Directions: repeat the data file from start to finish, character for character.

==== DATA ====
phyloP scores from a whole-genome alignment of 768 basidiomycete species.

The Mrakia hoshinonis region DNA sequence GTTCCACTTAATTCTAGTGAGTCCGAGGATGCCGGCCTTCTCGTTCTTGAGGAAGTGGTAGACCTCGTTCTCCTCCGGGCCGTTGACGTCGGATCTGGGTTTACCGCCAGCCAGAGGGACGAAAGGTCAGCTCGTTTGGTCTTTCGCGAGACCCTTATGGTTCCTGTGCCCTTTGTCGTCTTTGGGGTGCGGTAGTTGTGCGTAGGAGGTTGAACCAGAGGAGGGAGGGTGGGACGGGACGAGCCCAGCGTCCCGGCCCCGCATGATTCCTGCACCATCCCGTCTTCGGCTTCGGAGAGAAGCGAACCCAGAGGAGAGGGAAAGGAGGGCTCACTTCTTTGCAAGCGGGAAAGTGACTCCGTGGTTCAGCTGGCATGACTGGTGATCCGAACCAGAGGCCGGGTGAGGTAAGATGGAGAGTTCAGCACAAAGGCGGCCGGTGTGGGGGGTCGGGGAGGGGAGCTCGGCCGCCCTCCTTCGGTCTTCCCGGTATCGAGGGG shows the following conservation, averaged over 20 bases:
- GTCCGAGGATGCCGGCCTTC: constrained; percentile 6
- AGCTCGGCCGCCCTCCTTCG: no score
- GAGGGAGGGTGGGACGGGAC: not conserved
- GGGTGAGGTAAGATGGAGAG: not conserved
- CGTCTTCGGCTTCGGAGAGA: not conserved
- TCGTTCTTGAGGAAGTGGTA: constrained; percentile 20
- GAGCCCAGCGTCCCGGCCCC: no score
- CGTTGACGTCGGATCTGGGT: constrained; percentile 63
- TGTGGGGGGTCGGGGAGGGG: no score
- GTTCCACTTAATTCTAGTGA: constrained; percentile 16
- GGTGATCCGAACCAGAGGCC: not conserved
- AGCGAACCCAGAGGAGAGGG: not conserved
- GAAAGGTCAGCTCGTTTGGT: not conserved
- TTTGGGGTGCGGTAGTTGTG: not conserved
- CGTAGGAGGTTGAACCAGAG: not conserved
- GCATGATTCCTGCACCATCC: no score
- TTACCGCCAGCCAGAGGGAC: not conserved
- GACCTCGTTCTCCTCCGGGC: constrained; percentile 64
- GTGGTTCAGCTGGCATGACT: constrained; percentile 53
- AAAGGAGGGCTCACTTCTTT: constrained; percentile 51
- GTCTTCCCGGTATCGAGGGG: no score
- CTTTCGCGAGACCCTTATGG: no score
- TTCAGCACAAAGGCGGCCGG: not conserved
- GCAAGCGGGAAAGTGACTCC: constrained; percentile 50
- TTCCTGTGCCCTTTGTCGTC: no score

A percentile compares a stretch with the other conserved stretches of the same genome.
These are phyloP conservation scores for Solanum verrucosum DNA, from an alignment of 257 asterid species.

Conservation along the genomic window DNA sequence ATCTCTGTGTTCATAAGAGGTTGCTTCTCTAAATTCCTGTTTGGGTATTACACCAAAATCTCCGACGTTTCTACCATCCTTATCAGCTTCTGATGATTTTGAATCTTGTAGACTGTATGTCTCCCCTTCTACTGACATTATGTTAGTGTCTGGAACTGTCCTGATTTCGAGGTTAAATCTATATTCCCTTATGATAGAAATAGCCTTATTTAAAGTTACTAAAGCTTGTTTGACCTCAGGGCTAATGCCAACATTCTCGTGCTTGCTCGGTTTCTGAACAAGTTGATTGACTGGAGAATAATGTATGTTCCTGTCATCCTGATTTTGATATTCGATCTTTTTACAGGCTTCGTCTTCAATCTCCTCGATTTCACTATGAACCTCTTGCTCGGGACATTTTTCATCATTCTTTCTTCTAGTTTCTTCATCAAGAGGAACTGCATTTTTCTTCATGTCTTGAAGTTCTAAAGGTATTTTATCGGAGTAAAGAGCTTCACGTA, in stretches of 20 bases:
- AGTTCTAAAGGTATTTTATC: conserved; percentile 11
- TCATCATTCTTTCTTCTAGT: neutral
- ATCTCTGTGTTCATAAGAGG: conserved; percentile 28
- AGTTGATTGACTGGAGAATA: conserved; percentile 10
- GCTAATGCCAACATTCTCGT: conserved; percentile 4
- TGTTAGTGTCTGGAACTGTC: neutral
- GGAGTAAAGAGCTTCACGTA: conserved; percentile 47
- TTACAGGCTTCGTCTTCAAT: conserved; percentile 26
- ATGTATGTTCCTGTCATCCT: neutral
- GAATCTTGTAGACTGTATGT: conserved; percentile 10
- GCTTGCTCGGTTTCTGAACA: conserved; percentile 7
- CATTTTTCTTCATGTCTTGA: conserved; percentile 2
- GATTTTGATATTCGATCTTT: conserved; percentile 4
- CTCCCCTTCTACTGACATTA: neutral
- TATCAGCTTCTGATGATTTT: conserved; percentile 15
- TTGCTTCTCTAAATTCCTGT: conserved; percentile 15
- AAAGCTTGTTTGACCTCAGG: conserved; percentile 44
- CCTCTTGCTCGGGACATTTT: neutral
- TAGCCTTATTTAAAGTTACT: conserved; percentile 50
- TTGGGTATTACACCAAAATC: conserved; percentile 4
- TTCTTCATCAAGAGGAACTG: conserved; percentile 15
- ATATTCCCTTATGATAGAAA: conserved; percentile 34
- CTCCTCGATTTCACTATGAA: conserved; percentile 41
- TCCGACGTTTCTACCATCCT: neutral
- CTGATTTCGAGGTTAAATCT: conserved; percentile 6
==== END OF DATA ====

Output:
phyloP scores from a whole-genome alignment of 768 basidiomycete species.

The Mrakia hoshinonis region DNA sequence GTTCCACTTAATTCTAGTGAGTCCGAGGATGCCGGCCTTCTCGTTCTTGAGGAAGTGGTAGACCTCGTTCTCCTCCGGGCCGTTGACGTCGGATCTGGGTTTACCGCCAGCCAGAGGGACGAAAGGTCAGCTCGTTTGGTCTTTCGCGAGACCCTTATGGTTCCTGTGCCCTTTGTCGTCTTTGGGGTGCGGTAGTTGTGCGTAGGAGGTTGAACCAGAGGAGGGAGGGTGGGACGGGACGAGCCCAGCGTCCCGGCCCCGCATGATTCCTGCACCATCCCGTCTTCGGCTTCGGAGAGAAGCGAACCCAGAGGAGAGGGAAAGGAGGGCTCACTTCTTTGCAAGCGGGAAAGTGACTCCGTGGTTCAGCTGGCATGACTGGTGATCCGAACCAGAGGCCGGGTGAGGTAAGATGGAGAGTTCAGCACAAAGGCGGCCGGTGTGGGGGGTCGGGGAGGGGAGCTCGGCCGCCCTCCTTCGGTCTTCCCGGTATCGAGGGG shows the following conservation, averaged over 20 bases:
- GTCCGAGGATGCCGGCCTTC: constrained; percentile 6
- AGCTCGGCCGCCCTCCTTCG: no score
- GAGGGAGGGTGGGACGGGAC: not conserved
- GGGTGAGGTAAGATGGAGAG: not conserved
- CGTCTTCGGCTTCGGAGAGA: not conserved
- TCGTTCTTGAGGAAGTGGTA: constrained; percentile 20
- GAGCCCAGCGTCCCGGCCCC: no score
- CGTTGACGTCGGATCTGGGT: constrained; percentile 63
- TGTGGGGGGTCGGGGAGGGG: no score
- GTTCCACTTAATTCTAGTGA: constrained; percentile 16
- GGTGATCCGAACCAGAGGCC: not conserved
- AGCGAACCCAGAGGAGAGGG: not conserved
- GAAAGGTCAGCTCGTTTGGT: not conserved
- TTTGGGGTGCGGTAGTTGTG: not conserved
- CGTAGGAGGTTGAACCAGAG: not conserved
- GCATGATTCCTGCACCATCC: no score
- TTACCGCCAGCCAGAGGGAC: not conserved
- GACCTCGTTCTCCTCCGGGC: constrained; percentile 64
- GTGGTTCAGCTGGCATGACT: constrained; percentile 53
- AAAGGAGGGCTCACTTCTTT: constrained; percentile 51
- GTCTTCCCGGTATCGAGGGG: no score
- CTTTCGCGAGACCCTTATGG: no score
- TTCAGCACAAAGGCGGCCGG: not conserved
- GCAAGCGGGAAAGTGACTCC: constrained; percentile 50
- TTCCTGTGCCCTTTGTCGTC: no score

A percentile compares a stretch with the other conserved stretches of the same genome.
These are phyloP conservation scores for Solanum verrucosum DNA, from an alignment of 257 asterid species.

Conservation along the genomic window DNA sequence ATCTCTGTGTTCATAAGAGGTTGCTTCTCTAAATTCCTGTTTGGGTATTACACCAAAATCTCCGACGTTTCTACCATCCTTATCAGCTTCTGATGATTTTGAATCTTGTAGACTGTATGTCTCCCCTTCTACTGACATTATGTTAGTGTCTGGAACTGTCCTGATTTCGAGGTTAAATCTATATTCCCTTATGATAGAAATAGCCTTATTTAAAGTTACTAAAGCTTGTTTGACCTCAGGGCTAATGCCAACATTCTCGTGCTTGCTCGGTTTCTGAACAAGTTGATTGACTGGAGAATAATGTATGTTCCTGTCATCCTGATTTTGATATTCGATCTTTTTACAGGCTTCGTCTTCAATCTCCTCGATTTCACTATGAACCTCTTGCTCGGGACATTTTTCATCATTCTTTCTTCTAGTTTCTTCATCAAGAGGAACTGCATTTTTCTTCATGTCTTGAAGTTCTAAAGGTATTTTATCGGAGTAAAGAGCTTCACGTA, in stretches of 20 bases:
- AGTTCTAAAGGTATTTTATC: conserved; percentile 11
- TCATCATTCTTTCTTCTAGT: neutral
- ATCTCTGTGTTCATAAGAGG: conserved; percentile 28
- AGTTGATTGACTGGAGAATA: conserved; percentile 10
- GCTAATGCCAACATTCTCGT: conserved; percentile 4
- TGTTAGTGTCTGGAACTGTC: neutral
- GGAGTAAAGAGCTTCACGTA: conserved; percentile 47
- TTACAGGCTTCGTCTTCAAT: conserved; percentile 26
- ATGTATGTTCCTGTCATCCT: neutral
- GAATCTTGTAGACTGTATGT: conserved; percentile 10
- GCTTGCTCGGTTTCTGAACA: conserved; percentile 7
- CATTTTTCTTCATGTCTTGA: conserved; percentile 2
- GATTTTGATATTCGATCTTT: conserved; percentile 4
- CTCCCCTTCTACTGACATTA: neutral
- TATCAGCTTCTGATGATTTT: conserved; percentile 15
- TTGCTTCTCTAAATTCCTGT: conserved; percentile 15
- AAAGCTTGTTTGACCTCAGG: conserved; percentile 44
- CCTCTTGCTCGGGACATTTT: neutral
- TAGCCTTATTTAAAGTTACT: conserved; percentile 50
- TTGGGTATTACACCAAAATC: conserved; percentile 4
- TTCTTCATCAAGAGGAACTG: conserved; percentile 15
- ATATTCCCTTATGATAGAAA: conserved; percentile 34
- CTCCTCGATTTCACTATGAA: conserved; percentile 41
- TCCGACGTTTCTACCATCCT: neutral
- CTGATTTCGAGGTTAAATCT: conserved; percentile 6